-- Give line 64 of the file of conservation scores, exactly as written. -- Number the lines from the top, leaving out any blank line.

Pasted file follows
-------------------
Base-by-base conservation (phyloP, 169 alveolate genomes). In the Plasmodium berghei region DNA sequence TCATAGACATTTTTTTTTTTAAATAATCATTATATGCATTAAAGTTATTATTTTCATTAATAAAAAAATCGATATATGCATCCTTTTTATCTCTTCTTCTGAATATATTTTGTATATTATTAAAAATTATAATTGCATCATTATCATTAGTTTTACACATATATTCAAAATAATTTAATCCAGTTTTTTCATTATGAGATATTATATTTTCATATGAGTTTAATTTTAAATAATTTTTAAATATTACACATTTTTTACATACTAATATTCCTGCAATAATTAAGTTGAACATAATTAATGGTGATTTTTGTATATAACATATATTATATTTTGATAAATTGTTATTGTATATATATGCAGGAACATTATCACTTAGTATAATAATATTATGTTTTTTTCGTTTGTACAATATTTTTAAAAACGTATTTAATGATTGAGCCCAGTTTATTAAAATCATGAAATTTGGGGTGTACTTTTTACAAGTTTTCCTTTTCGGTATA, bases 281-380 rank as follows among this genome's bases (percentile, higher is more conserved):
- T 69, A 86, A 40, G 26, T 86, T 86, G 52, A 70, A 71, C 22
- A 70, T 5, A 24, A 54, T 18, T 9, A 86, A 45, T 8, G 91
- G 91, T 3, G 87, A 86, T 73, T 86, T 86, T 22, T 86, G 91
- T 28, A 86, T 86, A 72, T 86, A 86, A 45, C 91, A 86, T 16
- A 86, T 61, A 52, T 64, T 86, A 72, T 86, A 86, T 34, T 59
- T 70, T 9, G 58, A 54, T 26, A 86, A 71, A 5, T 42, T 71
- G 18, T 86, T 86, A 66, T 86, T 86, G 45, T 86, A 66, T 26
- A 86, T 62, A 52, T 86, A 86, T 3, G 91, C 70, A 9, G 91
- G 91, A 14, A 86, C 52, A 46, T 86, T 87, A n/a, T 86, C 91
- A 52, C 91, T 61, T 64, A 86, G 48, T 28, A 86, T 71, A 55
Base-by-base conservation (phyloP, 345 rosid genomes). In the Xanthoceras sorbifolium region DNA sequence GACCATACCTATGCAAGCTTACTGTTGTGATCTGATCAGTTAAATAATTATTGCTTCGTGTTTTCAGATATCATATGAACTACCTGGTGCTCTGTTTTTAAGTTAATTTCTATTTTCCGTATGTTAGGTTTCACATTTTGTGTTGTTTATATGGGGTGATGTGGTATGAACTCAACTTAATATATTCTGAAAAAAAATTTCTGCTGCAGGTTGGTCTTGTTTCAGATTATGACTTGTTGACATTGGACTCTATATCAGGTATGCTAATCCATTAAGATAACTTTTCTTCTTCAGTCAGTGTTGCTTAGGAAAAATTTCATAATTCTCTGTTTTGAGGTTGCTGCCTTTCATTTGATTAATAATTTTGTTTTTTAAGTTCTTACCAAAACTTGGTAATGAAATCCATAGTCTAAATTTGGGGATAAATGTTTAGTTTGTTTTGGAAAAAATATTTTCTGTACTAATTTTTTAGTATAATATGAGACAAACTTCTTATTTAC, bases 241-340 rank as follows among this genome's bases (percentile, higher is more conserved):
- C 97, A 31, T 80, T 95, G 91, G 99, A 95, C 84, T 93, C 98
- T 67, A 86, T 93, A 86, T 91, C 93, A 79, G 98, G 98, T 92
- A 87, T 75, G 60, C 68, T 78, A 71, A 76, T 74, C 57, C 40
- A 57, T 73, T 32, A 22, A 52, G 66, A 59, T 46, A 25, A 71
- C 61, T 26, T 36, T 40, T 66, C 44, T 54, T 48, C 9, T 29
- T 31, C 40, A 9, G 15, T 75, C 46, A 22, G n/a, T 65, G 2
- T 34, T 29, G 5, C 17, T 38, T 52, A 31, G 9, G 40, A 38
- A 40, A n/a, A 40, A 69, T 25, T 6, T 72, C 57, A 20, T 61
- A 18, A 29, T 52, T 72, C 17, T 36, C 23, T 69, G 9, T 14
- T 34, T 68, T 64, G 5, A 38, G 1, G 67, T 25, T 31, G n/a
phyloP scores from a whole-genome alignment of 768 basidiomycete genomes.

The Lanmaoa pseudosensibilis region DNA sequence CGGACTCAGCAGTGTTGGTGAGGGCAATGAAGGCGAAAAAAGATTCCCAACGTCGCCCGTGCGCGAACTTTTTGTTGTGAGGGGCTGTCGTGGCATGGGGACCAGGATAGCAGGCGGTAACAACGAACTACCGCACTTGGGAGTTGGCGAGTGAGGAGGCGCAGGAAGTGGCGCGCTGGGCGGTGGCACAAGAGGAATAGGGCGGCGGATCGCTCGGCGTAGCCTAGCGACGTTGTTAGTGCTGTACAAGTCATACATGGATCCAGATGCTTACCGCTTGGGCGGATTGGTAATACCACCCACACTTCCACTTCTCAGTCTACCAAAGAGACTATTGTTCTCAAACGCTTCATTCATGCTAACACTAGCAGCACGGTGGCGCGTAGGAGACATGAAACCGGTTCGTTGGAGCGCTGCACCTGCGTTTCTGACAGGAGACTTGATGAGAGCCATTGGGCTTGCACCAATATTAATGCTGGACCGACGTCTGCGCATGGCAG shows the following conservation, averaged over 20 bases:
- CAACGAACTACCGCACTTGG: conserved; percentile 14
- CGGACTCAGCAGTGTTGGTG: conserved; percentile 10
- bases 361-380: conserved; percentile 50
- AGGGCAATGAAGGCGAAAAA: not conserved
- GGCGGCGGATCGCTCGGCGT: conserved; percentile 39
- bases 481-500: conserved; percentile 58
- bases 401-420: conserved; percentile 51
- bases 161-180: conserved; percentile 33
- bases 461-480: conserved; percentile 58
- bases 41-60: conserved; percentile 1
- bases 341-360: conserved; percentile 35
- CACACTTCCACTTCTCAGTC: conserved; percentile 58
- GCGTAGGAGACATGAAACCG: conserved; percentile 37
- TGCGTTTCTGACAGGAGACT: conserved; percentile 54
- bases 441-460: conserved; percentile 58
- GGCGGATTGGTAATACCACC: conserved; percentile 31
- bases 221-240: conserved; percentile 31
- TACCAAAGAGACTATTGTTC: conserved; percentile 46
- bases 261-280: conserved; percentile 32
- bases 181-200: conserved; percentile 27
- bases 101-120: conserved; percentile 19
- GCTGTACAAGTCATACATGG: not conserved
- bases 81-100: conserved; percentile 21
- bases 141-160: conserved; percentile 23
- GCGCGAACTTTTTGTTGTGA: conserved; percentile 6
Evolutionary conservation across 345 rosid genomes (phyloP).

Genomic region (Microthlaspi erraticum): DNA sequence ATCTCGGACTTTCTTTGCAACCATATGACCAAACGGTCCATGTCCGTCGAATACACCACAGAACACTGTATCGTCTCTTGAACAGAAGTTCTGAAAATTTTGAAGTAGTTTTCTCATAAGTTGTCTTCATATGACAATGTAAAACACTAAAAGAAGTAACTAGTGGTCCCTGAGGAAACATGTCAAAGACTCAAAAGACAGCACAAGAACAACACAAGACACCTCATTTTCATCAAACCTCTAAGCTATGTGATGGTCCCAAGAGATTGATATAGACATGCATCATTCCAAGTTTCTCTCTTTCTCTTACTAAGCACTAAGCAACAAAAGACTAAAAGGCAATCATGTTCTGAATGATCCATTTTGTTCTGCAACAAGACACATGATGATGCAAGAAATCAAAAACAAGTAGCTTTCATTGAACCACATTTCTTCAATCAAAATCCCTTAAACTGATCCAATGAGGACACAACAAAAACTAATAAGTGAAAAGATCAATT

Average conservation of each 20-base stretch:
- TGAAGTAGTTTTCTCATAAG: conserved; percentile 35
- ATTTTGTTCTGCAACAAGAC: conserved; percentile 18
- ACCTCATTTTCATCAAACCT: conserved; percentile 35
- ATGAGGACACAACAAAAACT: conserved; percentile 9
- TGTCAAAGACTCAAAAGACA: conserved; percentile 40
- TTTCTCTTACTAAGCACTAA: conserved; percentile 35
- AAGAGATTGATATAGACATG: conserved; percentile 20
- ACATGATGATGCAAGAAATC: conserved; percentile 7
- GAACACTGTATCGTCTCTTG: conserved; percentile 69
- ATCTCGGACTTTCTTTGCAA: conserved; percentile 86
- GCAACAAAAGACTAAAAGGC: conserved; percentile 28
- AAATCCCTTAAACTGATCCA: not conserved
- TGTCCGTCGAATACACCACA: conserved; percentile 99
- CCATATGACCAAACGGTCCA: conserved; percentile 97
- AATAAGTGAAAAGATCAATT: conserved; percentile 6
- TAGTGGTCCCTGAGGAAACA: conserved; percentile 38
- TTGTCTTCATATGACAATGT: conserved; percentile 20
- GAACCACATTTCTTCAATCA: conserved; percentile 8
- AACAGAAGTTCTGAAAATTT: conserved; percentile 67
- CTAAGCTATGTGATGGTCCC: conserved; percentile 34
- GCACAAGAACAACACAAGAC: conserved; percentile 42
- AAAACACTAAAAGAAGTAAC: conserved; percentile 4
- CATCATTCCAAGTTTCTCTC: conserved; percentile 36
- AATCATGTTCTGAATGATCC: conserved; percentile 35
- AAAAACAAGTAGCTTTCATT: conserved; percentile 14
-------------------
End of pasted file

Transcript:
- AAATCCCTTAAACTGATCCA: not conserved